We remain confident that our total inbound for the current year will be above levels achieved in 2017, and we anticipate additional revenue from project inbound and Subsea service work awarded in 2019. Combining these factors with growth and backlog and an improving market outlook, we continue to believe 2018 could be the trough for subsequent revenue. Turning to onshore/offshore, as we have communicated before, revenue from Yamal LNG, our largest individual project under construction today will take another step down in 2019, as the project moves closer to completion. And although it will continue to be a significant contributor to 2019 segment revenue, we have more than replenished the decline in Yamal backlog with other new projects scheduled for execution next year and beyond. We continue to expect that we will benefit from disciplined project selectivity, strong risk management, and solid project execution.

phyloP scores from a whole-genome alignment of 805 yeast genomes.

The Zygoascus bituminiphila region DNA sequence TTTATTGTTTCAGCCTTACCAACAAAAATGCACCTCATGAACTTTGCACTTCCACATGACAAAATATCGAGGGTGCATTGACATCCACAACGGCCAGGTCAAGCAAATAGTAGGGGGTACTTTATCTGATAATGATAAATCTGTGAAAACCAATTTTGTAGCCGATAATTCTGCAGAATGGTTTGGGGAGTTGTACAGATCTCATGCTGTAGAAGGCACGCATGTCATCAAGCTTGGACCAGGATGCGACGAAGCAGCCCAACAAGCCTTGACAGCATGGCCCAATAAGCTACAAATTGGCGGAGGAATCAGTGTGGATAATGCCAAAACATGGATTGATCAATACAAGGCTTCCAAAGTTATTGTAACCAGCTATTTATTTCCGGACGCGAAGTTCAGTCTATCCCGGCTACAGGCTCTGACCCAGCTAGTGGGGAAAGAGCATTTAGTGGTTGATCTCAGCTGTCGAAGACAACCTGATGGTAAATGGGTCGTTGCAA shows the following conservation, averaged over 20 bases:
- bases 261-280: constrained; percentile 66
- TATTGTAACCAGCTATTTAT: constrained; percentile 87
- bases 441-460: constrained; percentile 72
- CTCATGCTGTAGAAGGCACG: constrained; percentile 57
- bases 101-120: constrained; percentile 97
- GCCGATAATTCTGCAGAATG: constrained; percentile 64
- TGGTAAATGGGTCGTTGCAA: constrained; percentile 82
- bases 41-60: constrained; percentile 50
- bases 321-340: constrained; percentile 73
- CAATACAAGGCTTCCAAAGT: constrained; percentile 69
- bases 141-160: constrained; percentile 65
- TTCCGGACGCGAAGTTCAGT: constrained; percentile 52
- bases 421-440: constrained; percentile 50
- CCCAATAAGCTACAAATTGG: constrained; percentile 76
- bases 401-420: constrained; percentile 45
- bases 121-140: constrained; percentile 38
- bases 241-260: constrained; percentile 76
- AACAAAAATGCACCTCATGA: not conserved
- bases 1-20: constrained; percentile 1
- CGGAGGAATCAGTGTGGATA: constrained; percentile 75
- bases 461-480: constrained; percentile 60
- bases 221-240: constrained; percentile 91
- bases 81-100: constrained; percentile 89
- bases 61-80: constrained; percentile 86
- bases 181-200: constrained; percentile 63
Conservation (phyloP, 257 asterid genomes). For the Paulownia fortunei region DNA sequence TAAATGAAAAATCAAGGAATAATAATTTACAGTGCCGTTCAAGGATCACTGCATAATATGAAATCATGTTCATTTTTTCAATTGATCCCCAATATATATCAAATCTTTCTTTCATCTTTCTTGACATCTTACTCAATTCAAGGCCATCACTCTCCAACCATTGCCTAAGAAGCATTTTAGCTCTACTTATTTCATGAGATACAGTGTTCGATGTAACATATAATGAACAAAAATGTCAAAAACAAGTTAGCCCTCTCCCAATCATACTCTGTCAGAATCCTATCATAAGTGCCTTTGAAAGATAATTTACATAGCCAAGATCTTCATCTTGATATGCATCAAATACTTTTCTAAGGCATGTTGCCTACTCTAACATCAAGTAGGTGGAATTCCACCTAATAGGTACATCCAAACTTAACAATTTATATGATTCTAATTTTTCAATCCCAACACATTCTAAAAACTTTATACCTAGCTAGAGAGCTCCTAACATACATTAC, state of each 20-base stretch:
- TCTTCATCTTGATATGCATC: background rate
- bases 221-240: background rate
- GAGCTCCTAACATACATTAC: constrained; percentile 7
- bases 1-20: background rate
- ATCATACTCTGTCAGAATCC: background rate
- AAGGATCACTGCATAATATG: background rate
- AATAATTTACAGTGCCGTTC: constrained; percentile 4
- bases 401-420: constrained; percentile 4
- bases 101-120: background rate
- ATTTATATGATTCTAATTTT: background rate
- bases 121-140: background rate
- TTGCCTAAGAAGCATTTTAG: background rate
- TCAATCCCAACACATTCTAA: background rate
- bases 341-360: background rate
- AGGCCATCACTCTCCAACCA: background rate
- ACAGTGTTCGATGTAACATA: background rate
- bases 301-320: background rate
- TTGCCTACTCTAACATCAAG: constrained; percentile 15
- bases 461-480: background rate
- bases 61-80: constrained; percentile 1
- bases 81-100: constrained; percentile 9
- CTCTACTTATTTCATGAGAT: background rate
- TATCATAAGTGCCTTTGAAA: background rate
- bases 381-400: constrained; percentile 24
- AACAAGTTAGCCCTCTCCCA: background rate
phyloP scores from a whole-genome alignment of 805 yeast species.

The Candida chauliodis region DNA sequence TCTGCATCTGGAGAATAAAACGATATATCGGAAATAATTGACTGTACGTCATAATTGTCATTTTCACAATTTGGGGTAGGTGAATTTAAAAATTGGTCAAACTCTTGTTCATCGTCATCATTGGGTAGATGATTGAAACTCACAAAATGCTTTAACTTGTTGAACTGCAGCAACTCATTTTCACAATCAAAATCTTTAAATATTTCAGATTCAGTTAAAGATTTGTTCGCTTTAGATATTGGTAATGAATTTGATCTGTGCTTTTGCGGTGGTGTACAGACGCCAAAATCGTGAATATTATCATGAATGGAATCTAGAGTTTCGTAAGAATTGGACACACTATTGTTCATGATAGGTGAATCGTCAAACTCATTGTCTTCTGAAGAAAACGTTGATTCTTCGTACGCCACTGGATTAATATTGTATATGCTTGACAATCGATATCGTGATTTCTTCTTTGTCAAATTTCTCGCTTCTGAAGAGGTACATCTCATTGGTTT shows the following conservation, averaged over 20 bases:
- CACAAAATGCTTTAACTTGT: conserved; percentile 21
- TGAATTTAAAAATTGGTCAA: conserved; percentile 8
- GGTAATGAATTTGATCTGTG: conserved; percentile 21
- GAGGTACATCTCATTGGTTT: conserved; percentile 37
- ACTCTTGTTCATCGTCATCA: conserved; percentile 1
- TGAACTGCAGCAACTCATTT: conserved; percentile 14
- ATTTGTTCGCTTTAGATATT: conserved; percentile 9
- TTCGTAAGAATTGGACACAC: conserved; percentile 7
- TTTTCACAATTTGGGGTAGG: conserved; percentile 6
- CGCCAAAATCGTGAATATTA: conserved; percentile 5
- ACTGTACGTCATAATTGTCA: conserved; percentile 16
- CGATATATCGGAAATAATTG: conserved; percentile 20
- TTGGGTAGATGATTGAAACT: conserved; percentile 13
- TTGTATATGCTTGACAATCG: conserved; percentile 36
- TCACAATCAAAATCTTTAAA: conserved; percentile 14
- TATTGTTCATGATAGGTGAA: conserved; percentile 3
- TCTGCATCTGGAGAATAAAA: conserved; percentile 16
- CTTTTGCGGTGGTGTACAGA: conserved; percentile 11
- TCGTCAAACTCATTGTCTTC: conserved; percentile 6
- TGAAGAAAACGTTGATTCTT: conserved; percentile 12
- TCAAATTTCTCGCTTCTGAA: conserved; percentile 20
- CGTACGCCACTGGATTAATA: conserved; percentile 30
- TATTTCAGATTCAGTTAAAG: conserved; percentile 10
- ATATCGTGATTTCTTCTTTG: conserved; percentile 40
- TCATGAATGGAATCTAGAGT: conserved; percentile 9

These and other inbound awards have driven scheduled revenue for 2019 to $0.2 billion. I would also remind you that this backlog does not include activity related to the nearly $2 billion from non-consolidated joint ventures which are highlighted in the backlog scheduling slide provided in the appendix. Turning to cash flow, we returned positive operating cash flow in the period, generating $141 million in cash from operations. As we've suggested on the second quarter earnings call, we benefited from good cash management and working capital improvement, including the receipt of advanced payments in the period related to new project awards that were booked in both the second and third quarters. In an effort to continue improving our disclosure for you, we have expanded the details on the cash flow statement to provide more clarity of working capital flow.